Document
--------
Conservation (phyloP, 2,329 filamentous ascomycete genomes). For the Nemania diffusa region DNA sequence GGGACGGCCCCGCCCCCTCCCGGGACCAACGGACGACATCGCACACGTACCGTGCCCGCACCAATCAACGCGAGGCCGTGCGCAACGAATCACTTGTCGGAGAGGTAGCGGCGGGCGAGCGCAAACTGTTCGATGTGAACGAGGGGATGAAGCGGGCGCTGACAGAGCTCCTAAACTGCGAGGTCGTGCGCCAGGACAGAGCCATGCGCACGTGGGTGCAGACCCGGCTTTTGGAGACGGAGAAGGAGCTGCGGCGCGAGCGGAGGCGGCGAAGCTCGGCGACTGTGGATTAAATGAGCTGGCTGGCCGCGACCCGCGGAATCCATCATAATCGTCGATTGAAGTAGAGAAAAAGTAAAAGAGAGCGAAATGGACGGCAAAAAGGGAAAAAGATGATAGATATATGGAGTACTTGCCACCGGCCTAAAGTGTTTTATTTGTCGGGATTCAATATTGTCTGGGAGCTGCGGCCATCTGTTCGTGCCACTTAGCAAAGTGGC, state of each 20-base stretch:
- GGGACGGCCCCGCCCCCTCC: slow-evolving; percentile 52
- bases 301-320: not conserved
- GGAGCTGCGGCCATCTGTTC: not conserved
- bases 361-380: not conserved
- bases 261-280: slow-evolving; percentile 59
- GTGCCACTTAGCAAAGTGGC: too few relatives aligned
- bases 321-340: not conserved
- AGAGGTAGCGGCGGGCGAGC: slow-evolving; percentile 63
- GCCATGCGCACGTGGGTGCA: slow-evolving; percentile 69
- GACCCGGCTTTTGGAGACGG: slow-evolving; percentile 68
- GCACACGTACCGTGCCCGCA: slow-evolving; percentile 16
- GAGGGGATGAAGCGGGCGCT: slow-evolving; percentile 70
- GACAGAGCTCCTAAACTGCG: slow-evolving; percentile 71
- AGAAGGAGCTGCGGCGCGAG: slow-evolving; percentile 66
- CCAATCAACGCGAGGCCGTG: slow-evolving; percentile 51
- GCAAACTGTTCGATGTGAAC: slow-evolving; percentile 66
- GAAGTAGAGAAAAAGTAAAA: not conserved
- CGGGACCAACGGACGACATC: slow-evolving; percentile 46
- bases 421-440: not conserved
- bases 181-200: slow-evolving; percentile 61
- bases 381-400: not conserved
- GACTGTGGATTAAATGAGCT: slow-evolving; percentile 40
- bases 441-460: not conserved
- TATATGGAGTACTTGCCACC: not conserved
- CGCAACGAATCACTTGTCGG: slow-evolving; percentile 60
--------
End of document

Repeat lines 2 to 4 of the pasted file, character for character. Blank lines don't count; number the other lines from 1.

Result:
- GGGACGGCCCCGCCCCCTCC: slow-evolving; percentile 52
- bases 301-320: not conserved
- GGAGCTGCGGCCATCTGTTC: not conserved